When I was a kid, I won a lot of awards. Now that I’m a grownup, I’ve found that trophies don’t get handed out just for showing up. Being honored for work is a feeling I nearly forgot. Thus this award for Deadwood means a lot — the silver Moonbeam Children’s Book Award for Pre-teen Fiction – Mystery. The Moonbeams are given by the Jenkins Group and Independent Publisher, recognizing books from smaller publishers. My publisher, Spencer Hill Press, made a great showing this year — great company to be in.
It’s Middle Grade Month on Diversity in YA, and I’ll be posting there with some amazing authors, like Jacqueline Woodson, Sarwat Chadda, Crystal Chan, Coe Booth, Sharon Flake, Varsha Bajaj, and more! Thanks to Cindy Pon and Malinda Lo for inviting me to participate.
Leaving Butterfly Hill by Marjorie Agosín
Our Diversity, Our Connectedness by Crystal Chan
My Multicolored Heroes by Sarwat Chadda
Inspiration from Unexpected Places by Sharon Flake
Abby Spencer Goes to Bollywood by Varsha Bajaj
Getting Understanding by Jacqueline Woodson
Growing Grayson by Ami Polonsky
I am a middle-grade writer first, but not only.
I read so many picture books when my children were young that I wanted to write one. Finally an idea hit me, and the story flowed out in a sitting. But that was the beginning — that story required many, many more sittings, drafts, and subsequent stories that improved on my first effort. As simple as a picture book manuscript looks, it’s hard to write one.
Switching gears between middle grade and picture books creates challenges, but it has its lessons. Here’s what I’ve taken into my middle-grade fiction from my efforts to write for younger readers.
Super pleased by a new review for Deadwood from Foreword Magazine! Here’s one of my favorite parts (it’s but hard to choose!):
“…these two strong characters — both of them sporty and clever, with diverse backgrounds — can hold their own. Short chapters amp up the pace and hold attention, bolstering the story’s wild suspense.”
Science fiction writer Jennifer Mason-Black hosted me on her blog Cosmic Driftwood, asking some really thought-provoking questions about magic and ecology.
Deadwood is reviewed in the August 2014 issue of School Library Journal, and it’s a good one! I’m so happy to be included.
“…the story is fun and engaging, and the characters have enough depth to make them interesting… budding tree huggers will love the sweet bond that forms between the kids and this unusual personification of Mother Nature.”
When I first had the idea for my middle-grade fantasy/mystery Deadwood (Spencer Hill, 2014), I knew it was about a cursed tree with messages carved in its bark. But one of the challenges of this scenario is that trees are not the most active characters. Sure, they’re great at photosynthesis, removing pollutants from the air, and providing the oxygen we breathe, but they’re terrible communicators and they tend to be, well, rooted. They don’t get around much.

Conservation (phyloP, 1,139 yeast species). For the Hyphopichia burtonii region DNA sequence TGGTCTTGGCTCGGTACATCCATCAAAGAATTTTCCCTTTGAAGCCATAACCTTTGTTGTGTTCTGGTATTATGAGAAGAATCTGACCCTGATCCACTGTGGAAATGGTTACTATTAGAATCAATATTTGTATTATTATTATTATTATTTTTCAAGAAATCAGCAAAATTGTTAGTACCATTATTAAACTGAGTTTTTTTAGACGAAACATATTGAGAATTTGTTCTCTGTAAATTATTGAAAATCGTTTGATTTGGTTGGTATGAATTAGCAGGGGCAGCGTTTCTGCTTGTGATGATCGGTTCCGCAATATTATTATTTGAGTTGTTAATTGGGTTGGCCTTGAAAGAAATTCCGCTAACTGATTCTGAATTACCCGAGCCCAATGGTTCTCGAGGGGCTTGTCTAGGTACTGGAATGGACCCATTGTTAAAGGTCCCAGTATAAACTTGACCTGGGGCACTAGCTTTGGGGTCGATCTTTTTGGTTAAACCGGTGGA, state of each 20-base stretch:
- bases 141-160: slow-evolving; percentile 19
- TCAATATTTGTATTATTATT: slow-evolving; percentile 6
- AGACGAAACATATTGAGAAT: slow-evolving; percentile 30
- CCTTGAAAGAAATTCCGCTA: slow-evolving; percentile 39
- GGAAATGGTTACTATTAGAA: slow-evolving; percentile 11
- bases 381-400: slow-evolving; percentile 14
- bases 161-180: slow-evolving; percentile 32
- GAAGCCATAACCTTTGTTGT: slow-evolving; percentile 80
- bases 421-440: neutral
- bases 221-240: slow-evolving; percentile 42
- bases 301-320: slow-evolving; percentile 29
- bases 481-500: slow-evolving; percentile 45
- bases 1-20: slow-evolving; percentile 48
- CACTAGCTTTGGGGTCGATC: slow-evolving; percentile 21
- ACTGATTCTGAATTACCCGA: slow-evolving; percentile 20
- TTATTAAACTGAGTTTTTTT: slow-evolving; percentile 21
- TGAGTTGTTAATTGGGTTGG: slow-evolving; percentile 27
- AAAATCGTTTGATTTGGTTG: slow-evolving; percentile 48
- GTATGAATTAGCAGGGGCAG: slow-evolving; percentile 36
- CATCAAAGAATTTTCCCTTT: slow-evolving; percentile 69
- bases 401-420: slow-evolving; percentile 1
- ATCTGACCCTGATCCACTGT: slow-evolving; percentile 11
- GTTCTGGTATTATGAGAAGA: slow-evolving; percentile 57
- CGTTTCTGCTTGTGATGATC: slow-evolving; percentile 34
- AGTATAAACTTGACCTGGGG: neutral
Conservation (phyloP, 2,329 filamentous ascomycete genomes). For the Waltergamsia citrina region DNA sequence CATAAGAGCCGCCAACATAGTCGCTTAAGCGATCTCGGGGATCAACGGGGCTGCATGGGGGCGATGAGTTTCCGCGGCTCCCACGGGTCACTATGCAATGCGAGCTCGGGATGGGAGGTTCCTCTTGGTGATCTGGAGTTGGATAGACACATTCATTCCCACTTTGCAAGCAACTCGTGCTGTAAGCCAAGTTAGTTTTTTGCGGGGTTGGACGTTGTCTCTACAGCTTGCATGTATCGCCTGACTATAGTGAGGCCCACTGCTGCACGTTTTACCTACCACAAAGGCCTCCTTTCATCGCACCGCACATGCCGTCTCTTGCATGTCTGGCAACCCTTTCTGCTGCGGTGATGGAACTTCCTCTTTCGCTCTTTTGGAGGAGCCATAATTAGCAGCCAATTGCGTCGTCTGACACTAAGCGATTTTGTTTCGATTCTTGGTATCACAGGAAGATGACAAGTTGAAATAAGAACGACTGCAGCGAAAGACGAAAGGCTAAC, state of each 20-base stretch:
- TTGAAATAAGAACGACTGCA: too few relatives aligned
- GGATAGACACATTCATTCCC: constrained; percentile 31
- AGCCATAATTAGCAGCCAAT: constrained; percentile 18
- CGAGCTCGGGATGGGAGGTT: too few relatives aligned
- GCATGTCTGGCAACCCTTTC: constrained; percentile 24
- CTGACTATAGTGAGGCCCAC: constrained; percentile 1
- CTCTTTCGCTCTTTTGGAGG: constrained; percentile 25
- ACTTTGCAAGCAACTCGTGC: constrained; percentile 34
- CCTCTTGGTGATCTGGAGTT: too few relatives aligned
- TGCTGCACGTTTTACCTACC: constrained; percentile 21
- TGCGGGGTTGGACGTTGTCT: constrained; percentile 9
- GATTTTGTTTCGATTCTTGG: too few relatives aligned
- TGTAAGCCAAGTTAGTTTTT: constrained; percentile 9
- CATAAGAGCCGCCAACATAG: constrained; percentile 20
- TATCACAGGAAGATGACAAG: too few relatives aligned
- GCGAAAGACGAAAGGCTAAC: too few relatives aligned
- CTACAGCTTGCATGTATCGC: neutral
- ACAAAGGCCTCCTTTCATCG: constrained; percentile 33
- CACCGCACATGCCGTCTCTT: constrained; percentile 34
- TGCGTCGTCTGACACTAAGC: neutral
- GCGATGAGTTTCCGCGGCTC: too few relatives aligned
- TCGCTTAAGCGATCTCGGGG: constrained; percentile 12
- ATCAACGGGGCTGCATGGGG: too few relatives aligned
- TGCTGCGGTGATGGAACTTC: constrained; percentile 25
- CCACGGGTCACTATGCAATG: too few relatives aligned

So when I began writing the story, I introduced a talking squirrel character who acts as the tree’s representative – its Watcher. That makes sense, right? A squirrel is much more likely to be able to talk than a tree because they actually have mouths. They are scrappy little critters, able to leap from tree to rooftop in a single bound, probably excellent at eavesdropping, which is handy in a mystery. And who doesn’t love talking animals?
Apparently, many people do not, beginning with my agent at the time. When I told her about the story I was working on, she was lukewarm. Lose the squirrel, she said.
But but but. How could I lose the squirrel? Without him, the story seemed so drab, so colorless, so rodent-free.
Anybody can scare a middle-grader with age-inappropriate scenarios. But what makes a book frightening within a strictly middle-grade world view?
Once my first book came out last month, I braced myself for reader reactions. One thing that I was surprised to hear is that Deadwood can be scary for the youngest middle-grade readers. I didn’t know I was writing a scary book — suspenseful, yes, but scary? It’s not violent or graphic by any means, and I have a low tolerance for gore even as an adult. And it’s about a tree — not high on anyone’s list of spooky things.
Then I realized that the scariness comes from the supernatural occurrence in an otherwise realistic setting. A book is scarier if it seems as if it could really happen in the reader’s world. At 2 a.m., what seems scarier: a tale of a harmless ghost that hums sweet nursery rhymes in the hallway, or a book about a ferocious dragon that terrorizes a medieval village? (Trick question: nursery rhymes are naturally scary.)
But as a principle of spooky tales, familiarity makes frightening, whether the suburban school settings of R.L.Stine or “it happened to someone my cousin knows” of urban legends and campfire tales.
I had a fantastic visit at Penn Wynne Library August 19, 6:30 p.m. I love speaking with young readers, especially in the area which inspired Deadwood. I especially enjoyed previewing a new story I’ve written — and of course, the Corner Bakery cookies. Thanks to all the readers, Corner Bakery, and children’s librarian Alison King.